Edinburgh supermarket plan refused on pollution grounds

Corstorphine supermarketPlans for a new supermarket in Edinburgh have been rejected amid fears the development would lead to increased congestion and poorer air quality.

Proposed to be located within the St John’s Road Pollution Zone in Corstorphine, the 21,000 sq ft store would have had a 140-capacity car park and brought thousands more vehicles to St John’s Road each day.

Environmentalists have claimed the road has the worst air quality in Scotland due to congestion after figures revealed concentrations of nitrogen dioxide were nearly double the legal limit.

Over 450 people objected to the supermarket plans.

Emilia Hanna, air pollution campaigner for Friends of the Earth Scotland, said: “We are delighted that councillors have listened to local residents and their own officers and rejected this entirely inappropriate development.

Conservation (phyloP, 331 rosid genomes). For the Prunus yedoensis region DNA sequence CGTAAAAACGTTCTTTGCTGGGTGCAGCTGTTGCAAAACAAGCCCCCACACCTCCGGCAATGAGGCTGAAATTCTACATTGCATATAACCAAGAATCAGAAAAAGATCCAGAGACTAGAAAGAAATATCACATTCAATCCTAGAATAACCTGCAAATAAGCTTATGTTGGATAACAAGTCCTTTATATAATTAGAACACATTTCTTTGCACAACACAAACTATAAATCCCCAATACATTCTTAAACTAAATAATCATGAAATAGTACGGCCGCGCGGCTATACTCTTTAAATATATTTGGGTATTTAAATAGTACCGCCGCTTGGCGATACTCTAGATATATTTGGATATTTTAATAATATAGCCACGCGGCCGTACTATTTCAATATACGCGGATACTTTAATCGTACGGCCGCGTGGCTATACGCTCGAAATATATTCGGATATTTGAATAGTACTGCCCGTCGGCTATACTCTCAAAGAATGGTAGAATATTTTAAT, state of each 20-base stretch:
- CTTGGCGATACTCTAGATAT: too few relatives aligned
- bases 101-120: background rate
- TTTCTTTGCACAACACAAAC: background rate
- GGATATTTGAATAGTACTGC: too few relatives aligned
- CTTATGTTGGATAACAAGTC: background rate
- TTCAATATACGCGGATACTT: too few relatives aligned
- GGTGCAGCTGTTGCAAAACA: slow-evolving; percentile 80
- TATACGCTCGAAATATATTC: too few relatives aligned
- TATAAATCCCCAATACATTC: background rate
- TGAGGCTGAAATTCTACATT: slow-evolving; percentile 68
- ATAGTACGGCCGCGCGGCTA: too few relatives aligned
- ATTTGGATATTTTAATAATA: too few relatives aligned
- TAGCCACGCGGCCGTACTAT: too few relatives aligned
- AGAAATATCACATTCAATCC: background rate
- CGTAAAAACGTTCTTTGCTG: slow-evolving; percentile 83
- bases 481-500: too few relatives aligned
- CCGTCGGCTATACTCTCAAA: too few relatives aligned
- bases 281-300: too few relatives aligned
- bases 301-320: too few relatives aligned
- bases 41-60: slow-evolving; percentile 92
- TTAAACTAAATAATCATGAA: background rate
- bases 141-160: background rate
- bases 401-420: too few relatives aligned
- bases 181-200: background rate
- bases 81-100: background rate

“The supermarket and car park would have created more traffic congestion and air pollution and worsened people’s health in Corstorphine. St John’s Road is now Scotland’s most polluted road, with levels almost twice the legal limit.

“This is an important result which will help communities all over Scotland oppose developments which would increase air pollution.

CorstorphineBecky Lloyd, of the Corstorphine Residents Information and Action Group, added: “We are absolutely delighted with the decision from the council.

“Let’s hope that future development proposals will take on board the extensive list of policy breaches that led to the unanimous rejection of this supermarket.”

Lib Dem candidate Alex Cole-Hamilton said he hoped the shops on the site of the proposed store would now be refurbished and become home to independent retailers.

He said: “As we get past the economic downturn, there will be more opportunities for small businesses and I hope we could see almost a Stockbridge approach with more independent retailers making it a dynamic shopping area.”

A spokesman for developer Realis Estates said: “We are obviously disappointed not to have received planning permission for our scheme, which would have brought much needed investment to Corstorphine.”

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